IN advanced capitalist economies, being a factory worker is now becoming a thing of the past. Robots are being introduced almost in all industry at an astounding pace.

The growth of global robot industry manifests this fact. In the past, a person could work in a factory without having sufficient skills.

Now when robots are doing work, handling and operating robots require skills which Pakistanis lack owing to their flawed education system that does not meet the requirements of the modern job market. Already the literacy rate is showing negative growth.

In 2016, it was 60 per cent. Today, it is just 58pc. To aggravate the matters further, our education institutions continue to churn out graduates that fail to attract international businesses.

Currently, the duo of protectionism and nationalism is rearing its ugly head. The US and China have huge shares in global economy. Both countries are entangled in a trade war, which, according to the International Monetary Fund, will shrink global economic growth. This means growth rates of national economies too will contract.

When growth rates go down, so do employment opportunities. Therefore, in order to prevent unemployment among natives, host countries will no more host immigrants. They will resort to protectionism to protect their people and their markets.

There are two drivers that fuel an economy: external and internal. External drivers of the economy include remittances, loans, and money earned from exports. Internal drivers of economy include mobilisation of human and natural resources.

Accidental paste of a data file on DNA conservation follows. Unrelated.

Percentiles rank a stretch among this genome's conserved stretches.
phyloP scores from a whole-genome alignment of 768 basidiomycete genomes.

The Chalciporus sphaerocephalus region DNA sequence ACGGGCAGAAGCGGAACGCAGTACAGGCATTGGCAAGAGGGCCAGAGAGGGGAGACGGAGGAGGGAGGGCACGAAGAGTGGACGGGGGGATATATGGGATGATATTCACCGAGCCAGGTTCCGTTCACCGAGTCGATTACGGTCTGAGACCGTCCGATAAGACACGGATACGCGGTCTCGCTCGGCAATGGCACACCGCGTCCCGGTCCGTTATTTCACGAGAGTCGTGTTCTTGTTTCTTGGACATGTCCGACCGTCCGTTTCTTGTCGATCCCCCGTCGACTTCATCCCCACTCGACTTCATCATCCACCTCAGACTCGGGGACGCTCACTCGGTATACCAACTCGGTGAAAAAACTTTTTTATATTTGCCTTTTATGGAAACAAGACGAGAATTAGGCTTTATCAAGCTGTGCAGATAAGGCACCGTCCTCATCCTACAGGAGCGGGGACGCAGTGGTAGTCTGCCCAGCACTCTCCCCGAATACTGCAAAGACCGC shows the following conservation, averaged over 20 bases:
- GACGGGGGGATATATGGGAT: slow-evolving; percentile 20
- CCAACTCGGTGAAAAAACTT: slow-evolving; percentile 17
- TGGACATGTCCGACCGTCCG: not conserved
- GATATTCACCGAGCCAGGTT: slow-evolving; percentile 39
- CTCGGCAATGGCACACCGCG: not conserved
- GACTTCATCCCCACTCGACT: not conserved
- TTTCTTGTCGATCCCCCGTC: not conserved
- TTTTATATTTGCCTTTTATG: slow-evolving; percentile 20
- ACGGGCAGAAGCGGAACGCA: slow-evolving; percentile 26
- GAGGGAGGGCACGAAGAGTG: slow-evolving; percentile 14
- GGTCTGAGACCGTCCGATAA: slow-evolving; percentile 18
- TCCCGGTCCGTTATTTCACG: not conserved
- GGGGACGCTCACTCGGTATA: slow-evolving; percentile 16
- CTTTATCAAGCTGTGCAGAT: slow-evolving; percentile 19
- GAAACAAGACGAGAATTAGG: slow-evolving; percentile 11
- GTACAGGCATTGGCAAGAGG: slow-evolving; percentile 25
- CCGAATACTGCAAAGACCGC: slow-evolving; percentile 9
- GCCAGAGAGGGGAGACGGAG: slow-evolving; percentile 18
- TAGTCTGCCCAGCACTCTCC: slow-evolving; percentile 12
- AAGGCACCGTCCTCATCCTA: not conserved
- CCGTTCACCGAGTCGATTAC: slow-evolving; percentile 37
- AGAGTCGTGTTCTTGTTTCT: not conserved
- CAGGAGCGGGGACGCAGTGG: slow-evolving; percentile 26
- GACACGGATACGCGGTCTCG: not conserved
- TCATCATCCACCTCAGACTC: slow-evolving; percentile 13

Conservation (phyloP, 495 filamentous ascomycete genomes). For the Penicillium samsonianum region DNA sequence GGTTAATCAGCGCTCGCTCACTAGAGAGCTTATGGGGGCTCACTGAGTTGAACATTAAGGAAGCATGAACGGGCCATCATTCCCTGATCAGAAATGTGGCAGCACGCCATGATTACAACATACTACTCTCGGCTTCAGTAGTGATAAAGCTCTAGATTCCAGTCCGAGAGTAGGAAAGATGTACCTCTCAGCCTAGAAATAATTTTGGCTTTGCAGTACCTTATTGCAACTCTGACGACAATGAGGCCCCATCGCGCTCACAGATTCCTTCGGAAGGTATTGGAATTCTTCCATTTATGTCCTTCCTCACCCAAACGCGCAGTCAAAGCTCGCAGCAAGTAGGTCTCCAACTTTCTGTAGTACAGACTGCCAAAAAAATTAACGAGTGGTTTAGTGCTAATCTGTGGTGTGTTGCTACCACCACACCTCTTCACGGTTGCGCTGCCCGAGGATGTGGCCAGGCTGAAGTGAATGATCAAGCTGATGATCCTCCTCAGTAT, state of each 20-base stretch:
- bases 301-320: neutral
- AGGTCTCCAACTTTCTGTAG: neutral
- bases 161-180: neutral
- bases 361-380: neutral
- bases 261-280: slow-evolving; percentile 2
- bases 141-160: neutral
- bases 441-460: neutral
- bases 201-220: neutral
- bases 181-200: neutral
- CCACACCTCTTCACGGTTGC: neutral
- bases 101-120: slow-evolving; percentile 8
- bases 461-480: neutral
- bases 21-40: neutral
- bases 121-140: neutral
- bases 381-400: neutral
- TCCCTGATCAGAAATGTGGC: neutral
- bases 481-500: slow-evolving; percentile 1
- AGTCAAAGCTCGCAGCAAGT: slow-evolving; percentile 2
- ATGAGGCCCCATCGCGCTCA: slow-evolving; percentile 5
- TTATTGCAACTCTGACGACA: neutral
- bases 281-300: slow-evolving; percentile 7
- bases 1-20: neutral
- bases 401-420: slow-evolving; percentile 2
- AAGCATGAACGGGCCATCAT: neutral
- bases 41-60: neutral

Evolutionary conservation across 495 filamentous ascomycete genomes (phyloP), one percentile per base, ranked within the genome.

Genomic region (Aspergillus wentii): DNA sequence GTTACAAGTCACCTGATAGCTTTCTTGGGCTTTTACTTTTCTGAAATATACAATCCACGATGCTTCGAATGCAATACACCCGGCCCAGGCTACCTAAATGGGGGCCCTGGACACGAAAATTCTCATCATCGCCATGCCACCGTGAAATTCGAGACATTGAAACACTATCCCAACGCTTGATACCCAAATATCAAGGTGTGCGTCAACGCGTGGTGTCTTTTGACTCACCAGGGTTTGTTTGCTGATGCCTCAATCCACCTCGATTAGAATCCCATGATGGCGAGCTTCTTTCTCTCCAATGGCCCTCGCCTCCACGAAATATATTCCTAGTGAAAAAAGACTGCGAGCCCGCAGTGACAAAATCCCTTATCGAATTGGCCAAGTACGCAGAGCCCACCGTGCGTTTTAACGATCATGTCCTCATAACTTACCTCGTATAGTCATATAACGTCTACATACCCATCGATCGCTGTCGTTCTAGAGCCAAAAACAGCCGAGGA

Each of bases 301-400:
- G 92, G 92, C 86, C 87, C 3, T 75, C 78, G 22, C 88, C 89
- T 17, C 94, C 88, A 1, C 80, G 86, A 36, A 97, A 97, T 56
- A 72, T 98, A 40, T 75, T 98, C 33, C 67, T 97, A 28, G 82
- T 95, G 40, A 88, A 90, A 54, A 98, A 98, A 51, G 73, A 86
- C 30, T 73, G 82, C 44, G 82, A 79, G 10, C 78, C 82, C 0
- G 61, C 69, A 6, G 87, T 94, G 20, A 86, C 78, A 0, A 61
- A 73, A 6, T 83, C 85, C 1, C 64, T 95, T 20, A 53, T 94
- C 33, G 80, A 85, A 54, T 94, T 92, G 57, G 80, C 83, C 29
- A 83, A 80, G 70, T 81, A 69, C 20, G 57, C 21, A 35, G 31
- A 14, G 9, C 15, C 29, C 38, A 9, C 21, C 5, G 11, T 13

External drivers of economy always remain subject to change. They remain vulnerable to global changes that take place frequently. Let’s suppose if another global economic crisis breaks out, the inflows of loans, assistance and remittances will be choked. If Pakistan is to grow in an even manner, it will need to rely more on internal drivers.

This is perhaps the best way to salvage the economy. In this regard, policymakers need to focus more and more on human capital and tapping the untapped human resources.

The untapped human and natural resources are playing no vital role in Pakistan’s economy. Despite having abundant oil and gas resources, we continue to import them from other countries. We return remittances to countries when we pay import bills. Succinctly, we waste money earned by expat Pakistanis. If internal drivers of economy are given attention, Pakistan can avoid a debt trap and can utilise the energies of oversees Pakistanis rightly.

Alim Ullah Soomro
Karachi

Published in Dawn, July 30th, 2019

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